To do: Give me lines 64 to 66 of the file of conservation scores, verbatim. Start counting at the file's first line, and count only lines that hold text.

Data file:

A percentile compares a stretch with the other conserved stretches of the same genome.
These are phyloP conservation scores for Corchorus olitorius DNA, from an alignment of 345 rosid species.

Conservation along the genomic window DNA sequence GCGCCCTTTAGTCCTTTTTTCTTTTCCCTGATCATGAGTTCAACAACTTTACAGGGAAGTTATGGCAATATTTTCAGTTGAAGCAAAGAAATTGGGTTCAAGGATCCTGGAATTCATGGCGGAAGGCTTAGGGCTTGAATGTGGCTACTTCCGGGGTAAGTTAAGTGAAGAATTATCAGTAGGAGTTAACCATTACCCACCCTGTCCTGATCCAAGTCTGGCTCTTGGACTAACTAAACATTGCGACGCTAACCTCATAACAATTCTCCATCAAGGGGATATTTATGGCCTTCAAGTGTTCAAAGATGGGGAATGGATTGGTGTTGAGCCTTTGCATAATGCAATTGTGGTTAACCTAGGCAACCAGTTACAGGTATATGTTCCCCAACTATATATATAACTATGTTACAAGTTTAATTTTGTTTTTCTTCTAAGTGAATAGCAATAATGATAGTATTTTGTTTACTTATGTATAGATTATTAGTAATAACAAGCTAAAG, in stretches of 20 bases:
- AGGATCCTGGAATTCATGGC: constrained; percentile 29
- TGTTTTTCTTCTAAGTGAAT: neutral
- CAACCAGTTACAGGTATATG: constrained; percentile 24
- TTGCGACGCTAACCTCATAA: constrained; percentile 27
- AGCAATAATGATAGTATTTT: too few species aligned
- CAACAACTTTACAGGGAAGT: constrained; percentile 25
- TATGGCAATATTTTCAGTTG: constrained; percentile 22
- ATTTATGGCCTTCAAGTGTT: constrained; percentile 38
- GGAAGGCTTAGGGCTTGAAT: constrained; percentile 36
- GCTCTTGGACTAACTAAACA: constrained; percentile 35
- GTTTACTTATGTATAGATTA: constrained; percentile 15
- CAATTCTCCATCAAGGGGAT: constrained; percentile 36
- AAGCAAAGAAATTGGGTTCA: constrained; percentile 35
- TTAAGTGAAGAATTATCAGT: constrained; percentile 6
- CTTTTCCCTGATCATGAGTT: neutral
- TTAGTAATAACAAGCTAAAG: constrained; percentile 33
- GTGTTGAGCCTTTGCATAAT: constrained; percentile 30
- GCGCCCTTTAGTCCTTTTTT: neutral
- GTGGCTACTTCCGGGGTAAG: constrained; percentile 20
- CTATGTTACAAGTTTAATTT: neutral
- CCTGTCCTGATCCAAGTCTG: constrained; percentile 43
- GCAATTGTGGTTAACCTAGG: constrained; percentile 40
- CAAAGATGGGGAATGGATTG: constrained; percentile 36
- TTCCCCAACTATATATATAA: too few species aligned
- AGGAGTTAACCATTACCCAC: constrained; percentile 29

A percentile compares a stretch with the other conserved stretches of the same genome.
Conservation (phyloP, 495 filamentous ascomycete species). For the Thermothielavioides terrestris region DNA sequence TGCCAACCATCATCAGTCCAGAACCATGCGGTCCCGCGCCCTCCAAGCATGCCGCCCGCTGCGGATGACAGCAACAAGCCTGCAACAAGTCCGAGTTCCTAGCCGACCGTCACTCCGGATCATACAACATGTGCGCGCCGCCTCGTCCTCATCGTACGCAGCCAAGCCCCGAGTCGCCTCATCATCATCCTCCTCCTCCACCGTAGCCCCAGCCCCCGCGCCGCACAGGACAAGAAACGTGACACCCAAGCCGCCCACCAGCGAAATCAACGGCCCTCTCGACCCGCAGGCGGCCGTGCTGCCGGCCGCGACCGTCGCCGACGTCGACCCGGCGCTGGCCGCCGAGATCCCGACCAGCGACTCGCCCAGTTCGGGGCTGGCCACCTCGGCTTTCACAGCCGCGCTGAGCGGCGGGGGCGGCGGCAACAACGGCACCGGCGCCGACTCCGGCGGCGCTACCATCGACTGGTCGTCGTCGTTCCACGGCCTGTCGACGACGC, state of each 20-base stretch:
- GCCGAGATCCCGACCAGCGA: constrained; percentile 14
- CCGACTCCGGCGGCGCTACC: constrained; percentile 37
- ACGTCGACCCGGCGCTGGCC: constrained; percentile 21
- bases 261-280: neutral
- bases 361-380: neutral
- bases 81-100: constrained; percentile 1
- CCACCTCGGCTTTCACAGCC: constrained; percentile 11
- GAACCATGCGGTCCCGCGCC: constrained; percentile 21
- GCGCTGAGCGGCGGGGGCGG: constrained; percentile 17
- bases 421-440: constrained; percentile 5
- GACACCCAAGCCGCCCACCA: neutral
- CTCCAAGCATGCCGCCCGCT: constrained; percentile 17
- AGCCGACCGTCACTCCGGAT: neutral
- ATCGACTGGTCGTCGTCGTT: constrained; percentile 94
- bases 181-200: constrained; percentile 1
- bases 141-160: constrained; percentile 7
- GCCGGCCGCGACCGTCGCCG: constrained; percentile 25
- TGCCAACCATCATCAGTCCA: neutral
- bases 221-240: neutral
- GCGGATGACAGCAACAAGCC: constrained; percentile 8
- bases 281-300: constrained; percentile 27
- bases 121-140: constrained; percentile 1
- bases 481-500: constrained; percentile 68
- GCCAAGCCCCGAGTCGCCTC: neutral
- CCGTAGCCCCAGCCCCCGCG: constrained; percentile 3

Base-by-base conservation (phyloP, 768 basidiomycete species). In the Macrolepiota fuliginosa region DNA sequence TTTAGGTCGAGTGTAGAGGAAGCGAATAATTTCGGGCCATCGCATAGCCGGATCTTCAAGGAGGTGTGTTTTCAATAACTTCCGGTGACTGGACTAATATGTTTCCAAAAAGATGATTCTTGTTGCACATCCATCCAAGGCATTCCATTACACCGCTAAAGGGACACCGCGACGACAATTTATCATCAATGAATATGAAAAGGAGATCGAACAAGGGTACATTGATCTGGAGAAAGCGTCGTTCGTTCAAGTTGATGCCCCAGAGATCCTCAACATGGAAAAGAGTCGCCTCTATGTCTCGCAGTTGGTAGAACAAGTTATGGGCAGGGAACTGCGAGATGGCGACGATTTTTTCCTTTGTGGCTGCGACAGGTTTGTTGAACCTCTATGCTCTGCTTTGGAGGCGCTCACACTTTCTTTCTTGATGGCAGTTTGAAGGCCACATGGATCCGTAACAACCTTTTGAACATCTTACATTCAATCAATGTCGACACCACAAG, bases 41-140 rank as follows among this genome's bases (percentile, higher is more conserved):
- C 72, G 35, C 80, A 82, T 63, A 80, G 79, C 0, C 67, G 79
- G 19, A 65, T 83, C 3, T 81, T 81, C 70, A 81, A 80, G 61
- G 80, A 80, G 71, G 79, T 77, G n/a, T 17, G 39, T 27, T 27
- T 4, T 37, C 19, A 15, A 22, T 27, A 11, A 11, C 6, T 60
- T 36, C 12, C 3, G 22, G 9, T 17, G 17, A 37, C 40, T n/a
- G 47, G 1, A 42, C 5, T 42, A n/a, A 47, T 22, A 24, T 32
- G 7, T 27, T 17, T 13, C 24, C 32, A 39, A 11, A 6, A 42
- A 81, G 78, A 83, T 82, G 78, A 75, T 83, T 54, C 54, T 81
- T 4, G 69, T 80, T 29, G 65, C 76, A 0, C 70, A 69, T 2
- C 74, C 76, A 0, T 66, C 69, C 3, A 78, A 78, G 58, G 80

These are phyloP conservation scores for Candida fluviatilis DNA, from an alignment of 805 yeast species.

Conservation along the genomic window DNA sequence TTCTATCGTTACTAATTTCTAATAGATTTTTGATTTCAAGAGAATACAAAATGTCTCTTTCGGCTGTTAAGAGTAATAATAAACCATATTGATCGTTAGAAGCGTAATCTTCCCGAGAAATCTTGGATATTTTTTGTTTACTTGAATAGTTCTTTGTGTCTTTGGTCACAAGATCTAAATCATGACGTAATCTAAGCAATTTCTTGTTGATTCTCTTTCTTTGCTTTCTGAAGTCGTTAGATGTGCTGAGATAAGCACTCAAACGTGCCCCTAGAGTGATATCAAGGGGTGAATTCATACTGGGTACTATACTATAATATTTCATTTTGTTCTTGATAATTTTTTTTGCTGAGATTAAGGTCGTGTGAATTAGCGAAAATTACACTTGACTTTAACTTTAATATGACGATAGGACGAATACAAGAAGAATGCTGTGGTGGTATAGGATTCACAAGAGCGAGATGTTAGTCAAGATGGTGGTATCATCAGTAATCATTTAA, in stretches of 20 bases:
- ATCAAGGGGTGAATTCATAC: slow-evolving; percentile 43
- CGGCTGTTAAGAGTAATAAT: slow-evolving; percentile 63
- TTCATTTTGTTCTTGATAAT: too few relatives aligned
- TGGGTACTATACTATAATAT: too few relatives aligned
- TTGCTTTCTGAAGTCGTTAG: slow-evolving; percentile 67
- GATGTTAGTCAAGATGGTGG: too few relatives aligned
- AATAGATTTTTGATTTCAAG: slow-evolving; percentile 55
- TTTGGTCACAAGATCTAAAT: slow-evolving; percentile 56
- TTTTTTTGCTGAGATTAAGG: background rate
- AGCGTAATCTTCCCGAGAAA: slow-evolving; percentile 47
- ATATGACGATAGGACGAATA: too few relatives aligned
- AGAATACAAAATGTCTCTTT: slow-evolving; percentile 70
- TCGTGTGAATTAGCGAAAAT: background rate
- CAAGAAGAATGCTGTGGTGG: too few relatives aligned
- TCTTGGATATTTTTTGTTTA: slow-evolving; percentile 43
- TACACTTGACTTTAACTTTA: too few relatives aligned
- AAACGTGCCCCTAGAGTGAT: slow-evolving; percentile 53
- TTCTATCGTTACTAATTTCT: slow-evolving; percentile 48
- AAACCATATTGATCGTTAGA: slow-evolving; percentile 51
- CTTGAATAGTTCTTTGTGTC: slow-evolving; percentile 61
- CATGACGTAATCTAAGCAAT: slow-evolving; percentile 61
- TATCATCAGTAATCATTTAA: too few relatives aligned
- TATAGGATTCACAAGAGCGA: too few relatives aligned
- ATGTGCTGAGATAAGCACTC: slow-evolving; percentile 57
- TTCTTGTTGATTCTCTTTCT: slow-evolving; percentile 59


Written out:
- A 81, G 78, A 83, T 82, G 78, A 75, T 83, T 54, C 54, T 81
- T 4, G 69, T 80, T 29, G 65, C 76, A 0, C 70, A 69, T 2
- C 74, C 76, A 0, T 66, C 69, C 3, A 78, A 78, G 58, G 80